From 30 second vlog to full documentary. Is it possible?

This month GlobalGiving UK is focusing on video and film making so our #GoodNewsFriday post focuses on one of our charity partners, Miranda from Snehalaya UK, who has gone from making a 30 second vlog to aspiring to make a full documentary. We think you can do the same.


“Working for a voluntary UK organisation called Snehalaya that focuses on Human Rights in India is my passion and my love. Although based in the UK, our work focuses on rescuing and empowering women who have been trafficked into prostitution in rural India. But because I am here, working alone, I often find myself attending training days, not only to learn new skills but also to network. Training though is sometimes EXPENSIVE – but through GlobalGiving UK’s Route to Good programme I managed to get a free ticket to the #SMEX16 event (normally tickets are £300 – not in the budget of a small charity!)


There were so many different communication workshops to choose from – all delivered from industry experts and practitioners. However, because Snehalaya (and myself) had had experience in social media campaigns (#HerVoice) and with journalists. I decided that for this training event I would focus on film. Because, in my opinion, the everyday busy person is only getting more busy and I think the best way to grab their attention is through imagery and video stories. For example, I could write about the women we rescue from prostitution and share their stories through text with you, but how much more powerful would it be if you saw them yourself? And they told you their own stories? It’s the age old saying: A picture tells a thousand words. But doesn’t that mean then that a vine or a short film can convey a million? – That’s what I wanted to find out!


And I was not disappointed. The workshop on vlogging and video content was delivered by Jonny Benjamin from Postcard Productions, and it was amazing. During the vlogging session, Jonny explained how to make our content interesting. The answer: personal storytelling!


Jonny was not just a film making expert, but he knew the charity sector well too! Not only did he make the documentary ‘Find Mike’ which was aired on Channel 4 to raise awareness about suicide, he also drew on his own personal story to create a series of ‘Recoverlogs’ where he revealed his personal struggles with Schizophrenia in an authentic and honest way through vlogging which were used by mental health charities in their campaigns. Viewers found the open, honest, personal approach refreshing and empowered them to comment, empathise and react. After watching one of his blogs, you will understand why.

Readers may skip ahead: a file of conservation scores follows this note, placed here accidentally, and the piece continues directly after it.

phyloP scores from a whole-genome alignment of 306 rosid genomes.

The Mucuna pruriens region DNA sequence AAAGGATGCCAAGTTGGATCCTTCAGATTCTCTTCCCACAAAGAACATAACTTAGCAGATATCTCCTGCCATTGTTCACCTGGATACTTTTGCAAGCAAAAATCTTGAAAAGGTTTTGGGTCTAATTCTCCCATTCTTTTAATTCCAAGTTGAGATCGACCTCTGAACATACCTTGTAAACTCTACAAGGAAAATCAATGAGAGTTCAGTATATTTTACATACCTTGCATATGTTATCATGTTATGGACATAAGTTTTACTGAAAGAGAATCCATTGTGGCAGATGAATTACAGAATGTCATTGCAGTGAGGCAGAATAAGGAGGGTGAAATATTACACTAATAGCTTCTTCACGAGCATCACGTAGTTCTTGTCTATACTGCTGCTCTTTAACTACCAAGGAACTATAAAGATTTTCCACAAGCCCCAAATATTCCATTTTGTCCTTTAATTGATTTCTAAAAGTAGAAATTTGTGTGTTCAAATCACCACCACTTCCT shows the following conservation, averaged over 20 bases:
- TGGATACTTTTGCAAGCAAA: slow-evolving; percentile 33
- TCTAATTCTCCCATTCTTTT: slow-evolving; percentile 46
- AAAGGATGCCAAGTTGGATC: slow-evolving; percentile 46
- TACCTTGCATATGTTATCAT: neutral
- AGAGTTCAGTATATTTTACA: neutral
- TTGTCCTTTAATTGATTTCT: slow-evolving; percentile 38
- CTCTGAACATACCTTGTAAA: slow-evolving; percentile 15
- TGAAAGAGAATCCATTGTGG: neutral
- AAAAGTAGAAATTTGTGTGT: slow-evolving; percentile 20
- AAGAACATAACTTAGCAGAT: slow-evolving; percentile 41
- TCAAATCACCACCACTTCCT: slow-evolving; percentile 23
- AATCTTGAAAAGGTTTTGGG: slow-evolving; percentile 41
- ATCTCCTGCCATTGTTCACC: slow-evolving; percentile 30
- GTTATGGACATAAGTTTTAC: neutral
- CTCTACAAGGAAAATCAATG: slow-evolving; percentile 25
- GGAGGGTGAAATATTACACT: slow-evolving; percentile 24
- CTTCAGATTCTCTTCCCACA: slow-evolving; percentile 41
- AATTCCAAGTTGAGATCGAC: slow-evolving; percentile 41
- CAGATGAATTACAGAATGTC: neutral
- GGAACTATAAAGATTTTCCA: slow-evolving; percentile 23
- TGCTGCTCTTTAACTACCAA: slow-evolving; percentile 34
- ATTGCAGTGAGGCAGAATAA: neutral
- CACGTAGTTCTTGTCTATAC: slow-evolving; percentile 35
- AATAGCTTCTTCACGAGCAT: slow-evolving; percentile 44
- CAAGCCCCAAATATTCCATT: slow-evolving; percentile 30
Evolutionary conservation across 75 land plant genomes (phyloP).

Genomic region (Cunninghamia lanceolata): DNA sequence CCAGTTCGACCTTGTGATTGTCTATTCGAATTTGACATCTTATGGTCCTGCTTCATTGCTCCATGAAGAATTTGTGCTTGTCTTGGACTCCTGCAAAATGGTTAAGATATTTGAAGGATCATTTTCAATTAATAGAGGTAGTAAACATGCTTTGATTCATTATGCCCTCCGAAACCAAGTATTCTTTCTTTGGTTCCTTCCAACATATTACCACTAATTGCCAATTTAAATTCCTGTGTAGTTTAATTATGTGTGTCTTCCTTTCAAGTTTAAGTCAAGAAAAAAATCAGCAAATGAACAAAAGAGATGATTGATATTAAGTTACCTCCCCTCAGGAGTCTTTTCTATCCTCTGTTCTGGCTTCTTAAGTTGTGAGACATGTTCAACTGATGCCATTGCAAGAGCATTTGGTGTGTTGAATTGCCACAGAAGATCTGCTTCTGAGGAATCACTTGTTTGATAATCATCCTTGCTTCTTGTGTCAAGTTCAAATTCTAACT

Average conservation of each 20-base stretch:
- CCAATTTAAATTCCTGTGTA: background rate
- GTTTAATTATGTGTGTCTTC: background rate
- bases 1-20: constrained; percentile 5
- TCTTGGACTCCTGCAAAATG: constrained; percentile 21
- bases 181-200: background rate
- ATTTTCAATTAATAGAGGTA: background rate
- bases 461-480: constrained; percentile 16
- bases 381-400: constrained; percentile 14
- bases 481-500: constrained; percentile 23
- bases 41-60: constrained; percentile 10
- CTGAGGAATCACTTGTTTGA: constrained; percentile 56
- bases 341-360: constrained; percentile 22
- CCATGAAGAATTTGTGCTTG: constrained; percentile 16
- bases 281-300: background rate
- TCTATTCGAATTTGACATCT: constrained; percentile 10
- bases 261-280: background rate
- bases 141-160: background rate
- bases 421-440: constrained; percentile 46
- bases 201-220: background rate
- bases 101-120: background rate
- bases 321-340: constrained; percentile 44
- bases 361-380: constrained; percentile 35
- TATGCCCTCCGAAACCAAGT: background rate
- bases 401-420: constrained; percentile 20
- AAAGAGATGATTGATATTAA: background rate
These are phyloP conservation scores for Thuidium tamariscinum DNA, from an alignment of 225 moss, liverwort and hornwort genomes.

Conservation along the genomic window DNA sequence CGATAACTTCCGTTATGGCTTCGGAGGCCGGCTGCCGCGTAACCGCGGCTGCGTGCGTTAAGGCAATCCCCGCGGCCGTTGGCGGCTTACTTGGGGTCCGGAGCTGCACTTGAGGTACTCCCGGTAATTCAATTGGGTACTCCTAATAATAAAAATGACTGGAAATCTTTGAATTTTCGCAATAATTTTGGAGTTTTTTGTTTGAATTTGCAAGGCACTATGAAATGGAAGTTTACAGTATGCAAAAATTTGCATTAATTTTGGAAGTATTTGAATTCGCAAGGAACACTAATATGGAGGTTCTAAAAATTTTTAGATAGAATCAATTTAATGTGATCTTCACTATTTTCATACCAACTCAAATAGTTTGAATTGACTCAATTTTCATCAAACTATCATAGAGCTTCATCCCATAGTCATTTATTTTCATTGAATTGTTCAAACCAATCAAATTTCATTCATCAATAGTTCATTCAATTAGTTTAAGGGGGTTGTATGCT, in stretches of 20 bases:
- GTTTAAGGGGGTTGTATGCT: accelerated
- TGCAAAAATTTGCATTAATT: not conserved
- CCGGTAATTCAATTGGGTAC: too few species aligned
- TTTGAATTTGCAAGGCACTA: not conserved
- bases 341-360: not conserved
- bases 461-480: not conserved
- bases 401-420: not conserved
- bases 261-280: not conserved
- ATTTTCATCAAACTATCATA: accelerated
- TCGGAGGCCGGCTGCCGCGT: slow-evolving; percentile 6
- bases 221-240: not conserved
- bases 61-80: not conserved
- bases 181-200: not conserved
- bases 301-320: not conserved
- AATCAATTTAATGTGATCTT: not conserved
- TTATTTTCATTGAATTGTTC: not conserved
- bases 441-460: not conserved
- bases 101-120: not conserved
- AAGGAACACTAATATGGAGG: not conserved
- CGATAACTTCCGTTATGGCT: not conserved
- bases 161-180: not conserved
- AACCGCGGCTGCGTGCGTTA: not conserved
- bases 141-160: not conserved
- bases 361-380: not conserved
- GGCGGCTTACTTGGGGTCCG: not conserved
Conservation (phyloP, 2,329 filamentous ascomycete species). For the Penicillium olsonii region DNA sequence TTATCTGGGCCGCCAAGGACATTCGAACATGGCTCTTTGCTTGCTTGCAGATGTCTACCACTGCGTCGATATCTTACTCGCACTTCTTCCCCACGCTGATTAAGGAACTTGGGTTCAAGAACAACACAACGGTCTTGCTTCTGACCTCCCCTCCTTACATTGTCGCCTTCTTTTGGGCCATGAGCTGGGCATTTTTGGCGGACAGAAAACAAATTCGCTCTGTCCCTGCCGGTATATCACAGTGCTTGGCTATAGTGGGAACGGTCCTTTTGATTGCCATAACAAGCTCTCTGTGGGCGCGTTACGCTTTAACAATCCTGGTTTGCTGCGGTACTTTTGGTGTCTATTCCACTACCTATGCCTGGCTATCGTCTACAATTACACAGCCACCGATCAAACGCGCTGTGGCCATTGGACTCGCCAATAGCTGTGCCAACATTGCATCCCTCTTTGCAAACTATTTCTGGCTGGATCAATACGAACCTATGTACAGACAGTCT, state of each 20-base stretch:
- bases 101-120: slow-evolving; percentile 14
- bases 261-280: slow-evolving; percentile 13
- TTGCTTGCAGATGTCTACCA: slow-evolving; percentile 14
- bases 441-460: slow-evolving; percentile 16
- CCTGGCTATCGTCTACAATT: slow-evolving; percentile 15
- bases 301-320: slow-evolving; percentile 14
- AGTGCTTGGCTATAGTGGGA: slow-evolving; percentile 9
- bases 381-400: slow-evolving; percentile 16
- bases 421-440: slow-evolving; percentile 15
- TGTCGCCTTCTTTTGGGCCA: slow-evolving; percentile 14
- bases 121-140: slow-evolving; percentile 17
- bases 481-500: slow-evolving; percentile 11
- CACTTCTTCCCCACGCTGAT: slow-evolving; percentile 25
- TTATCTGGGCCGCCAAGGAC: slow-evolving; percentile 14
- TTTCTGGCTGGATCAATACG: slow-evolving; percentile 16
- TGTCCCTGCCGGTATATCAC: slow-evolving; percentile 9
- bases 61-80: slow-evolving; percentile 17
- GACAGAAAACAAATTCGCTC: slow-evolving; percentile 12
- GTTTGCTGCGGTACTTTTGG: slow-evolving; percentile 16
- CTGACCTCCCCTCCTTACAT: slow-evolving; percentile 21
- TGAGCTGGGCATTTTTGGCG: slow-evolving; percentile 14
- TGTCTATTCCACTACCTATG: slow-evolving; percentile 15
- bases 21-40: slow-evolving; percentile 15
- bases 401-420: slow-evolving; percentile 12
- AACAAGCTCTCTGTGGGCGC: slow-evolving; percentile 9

He also gave us the chance to create our own 30 second vlog. I won’t make you watch mine! By the end of the day I had so many ideas, the best and biggest one being ‘I need to make a documentary about the state of mental health in India’. I had been thinking of this for a while but thanks to Jonny’s masterclass and further chats to him, I now think it’s actually possible! Other documentaries have been made that are related to the field I work in such as ‘Born into Brothels: Calcutta’s Red Light Kids’ and ‘Lone on the Run’. Both are really powerful and emotive.


#SMEX16 gave me the opportunity to meet Jonny and Postcard Productions and develop new relationships with corporate organisations which I would otherwise find challenging being just one of thousands of small charities in England. But I think this is hugely important for not only my own charity and all small charities, but also for the companies themselves because WE have the stories and THEY have the resources and skills to present them in a way that appeals to broadcast commissioners, thus creating maximum awareness.


Even if Postcard Productions and I work together on this project, making my documentary dream come to life will be challenging for many reasons. We are putting a camera on a country that is going through immense socio, political and economic change right now. After the outrage of the Nirbaya story (the girl on the bus in Delhi), India is in a period of revolution and reform when it comes to women’s rights. I think another huge challenge for us will be making sure we take the viewer somewhere positive. The treatment of people with mental health can be brutal in India, and current laws around homosexuality and suicide don’t really help. However, we really want to give a grassroots element of positivity and shine a light on the people that are there tackling the root cause of the problems effectively.


It’s crazy how one training day has turned my lingering idea into a potential reality, but I am so excited! This film will bring the field I work in into the mainstream and could be a powerful tool to be used in all areas of our work. There are many filmmakers and companies like Postcard Productions who are looking for stories. So my advice to other charities is, if you have an idea, share it, pitch it and most of all go for it!”


Maybe you aren’t ready yet to make a documentary but we will be sharing tips and tricks and the ‘how to’s’ of smartphone video making all month! We also have a peer learning webinar which focuses on video storytelling on 20th April. Register here to join us for that.

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